Carole Howell, a 75-year-old retired BBC librarian living in Solihull, says she has to keep her lights on, even during the sunniest of summer days, because her neighbour's conifer trees have grown so enormous that they are blocking out the light.
The Daily Mail reported that the trees (not the ones pictured) were planted in the 1980s, and are now 50 feet tall. They run the length of the border between her house and the one next door. She said she had repeatedly asked her neighbours to trim the trees over the past 30 years, but they had refused, and that her retirement was being blighted by the problem.
Howell does have some rights, because in 2005 rules were introduced regarding the height of hedges and lines of trees. Evergreens planted like this, and more than 6 and a half feet tall, are subject to the rules. However, Howell says she cannot afford to pursue her neighbours using this legislation, because the local authority charges £500 to inspect the hedge.
She's not alone
Howell is unlikely to be particularly comforted by the fact rows over trees are surprisingly common, and even when they end up in court, they can rumble on to become stressful and expensive.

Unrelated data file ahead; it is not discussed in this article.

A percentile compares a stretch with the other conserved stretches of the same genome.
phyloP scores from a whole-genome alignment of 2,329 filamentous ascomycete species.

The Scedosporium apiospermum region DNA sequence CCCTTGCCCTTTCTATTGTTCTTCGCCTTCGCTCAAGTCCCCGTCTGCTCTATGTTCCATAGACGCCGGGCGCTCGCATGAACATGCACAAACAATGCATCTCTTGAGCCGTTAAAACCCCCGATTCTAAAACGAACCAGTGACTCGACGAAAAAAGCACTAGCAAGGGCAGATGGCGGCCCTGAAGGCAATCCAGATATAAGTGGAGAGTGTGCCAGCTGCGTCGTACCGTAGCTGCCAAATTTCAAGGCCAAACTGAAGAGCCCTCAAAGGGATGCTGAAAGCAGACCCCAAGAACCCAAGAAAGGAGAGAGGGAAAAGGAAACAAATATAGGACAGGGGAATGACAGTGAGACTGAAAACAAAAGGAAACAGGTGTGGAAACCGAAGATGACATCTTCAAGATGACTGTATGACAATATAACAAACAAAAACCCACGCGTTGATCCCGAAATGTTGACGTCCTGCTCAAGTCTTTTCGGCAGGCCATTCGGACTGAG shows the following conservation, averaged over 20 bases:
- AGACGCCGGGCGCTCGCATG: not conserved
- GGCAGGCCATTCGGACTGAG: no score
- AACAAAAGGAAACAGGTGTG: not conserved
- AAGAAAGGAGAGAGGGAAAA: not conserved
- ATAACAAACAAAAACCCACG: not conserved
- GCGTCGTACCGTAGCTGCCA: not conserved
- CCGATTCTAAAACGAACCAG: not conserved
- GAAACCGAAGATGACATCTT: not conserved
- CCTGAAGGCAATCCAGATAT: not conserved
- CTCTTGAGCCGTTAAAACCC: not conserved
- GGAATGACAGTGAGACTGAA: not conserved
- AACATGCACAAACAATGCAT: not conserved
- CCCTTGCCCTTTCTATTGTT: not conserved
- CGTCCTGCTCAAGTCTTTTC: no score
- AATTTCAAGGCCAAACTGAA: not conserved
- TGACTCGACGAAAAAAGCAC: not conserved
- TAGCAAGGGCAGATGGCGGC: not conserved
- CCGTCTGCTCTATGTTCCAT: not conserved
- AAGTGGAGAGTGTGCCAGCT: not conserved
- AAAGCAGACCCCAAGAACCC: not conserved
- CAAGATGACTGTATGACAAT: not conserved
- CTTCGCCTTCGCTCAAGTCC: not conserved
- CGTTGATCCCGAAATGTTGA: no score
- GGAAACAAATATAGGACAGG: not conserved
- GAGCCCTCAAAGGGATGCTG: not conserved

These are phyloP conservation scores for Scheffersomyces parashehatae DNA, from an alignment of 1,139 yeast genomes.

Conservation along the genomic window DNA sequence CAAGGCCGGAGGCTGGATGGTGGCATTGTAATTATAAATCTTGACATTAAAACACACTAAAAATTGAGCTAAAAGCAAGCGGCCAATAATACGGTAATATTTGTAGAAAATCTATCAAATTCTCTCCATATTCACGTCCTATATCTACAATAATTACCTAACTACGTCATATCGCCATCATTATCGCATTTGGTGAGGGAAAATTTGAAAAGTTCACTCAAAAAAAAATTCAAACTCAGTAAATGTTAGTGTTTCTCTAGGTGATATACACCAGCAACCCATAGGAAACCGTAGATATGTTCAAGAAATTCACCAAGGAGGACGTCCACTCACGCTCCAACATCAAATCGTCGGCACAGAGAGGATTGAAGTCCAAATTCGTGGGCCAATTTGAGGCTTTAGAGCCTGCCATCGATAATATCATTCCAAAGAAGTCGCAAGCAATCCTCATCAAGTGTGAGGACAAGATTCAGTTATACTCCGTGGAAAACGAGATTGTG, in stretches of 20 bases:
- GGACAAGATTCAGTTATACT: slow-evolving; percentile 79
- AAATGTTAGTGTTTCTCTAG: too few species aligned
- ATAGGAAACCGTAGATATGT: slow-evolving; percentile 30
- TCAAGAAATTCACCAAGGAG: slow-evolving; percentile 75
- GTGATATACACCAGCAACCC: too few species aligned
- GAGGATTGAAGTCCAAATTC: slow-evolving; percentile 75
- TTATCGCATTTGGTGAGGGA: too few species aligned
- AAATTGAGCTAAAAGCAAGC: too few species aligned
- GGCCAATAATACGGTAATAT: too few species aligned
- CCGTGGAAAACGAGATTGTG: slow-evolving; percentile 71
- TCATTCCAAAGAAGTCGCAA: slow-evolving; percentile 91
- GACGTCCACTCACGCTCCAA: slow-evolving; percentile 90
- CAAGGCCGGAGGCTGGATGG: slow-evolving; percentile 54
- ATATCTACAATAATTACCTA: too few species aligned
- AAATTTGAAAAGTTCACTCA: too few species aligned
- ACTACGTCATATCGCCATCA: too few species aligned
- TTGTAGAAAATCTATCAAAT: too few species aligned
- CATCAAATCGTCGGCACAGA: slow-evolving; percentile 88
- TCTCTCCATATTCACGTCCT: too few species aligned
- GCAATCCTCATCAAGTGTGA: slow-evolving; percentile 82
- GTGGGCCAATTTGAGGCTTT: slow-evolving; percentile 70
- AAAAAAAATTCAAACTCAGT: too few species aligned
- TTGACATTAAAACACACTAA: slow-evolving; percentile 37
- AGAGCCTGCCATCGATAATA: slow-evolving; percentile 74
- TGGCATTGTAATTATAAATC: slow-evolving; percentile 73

Even celebrities are not immune from tree-related rows. In May last year we reported that Fiona Fullerton had been given permission to chop down two huge Cypress trees in the garden of her new house in Cheltenham. She explained that she was taking the step because the trees had become dangerous - and she was planting new ones that would be in keeping with the area, but the neighbours told the papers that they felt it was an act of vandalism.
Another expensive tree row took off in November 2012, when one man was fined £125,000 for chopping a neighbour's tree down. The tree was blocking the view from his new hot tub and sun deck, and while his neighbour was away on his honeymoon, the tree was mysteriously chopped down. The courts found him guilty, and he was ordered to pay the court £125,000 - to account for the increase in the value of his property from his illegal act.
But perhaps the most extreme example went to court in 2002, when a couple trimmed a hedge beside their property. It had been the subject of a long-running dispute, and the couple had received a court order stopping them from trimming it. So when they broke the court order, they were jailed for 28 days. They were in court again the following year, after having done it again, but the judge decided not to jail them a second time.
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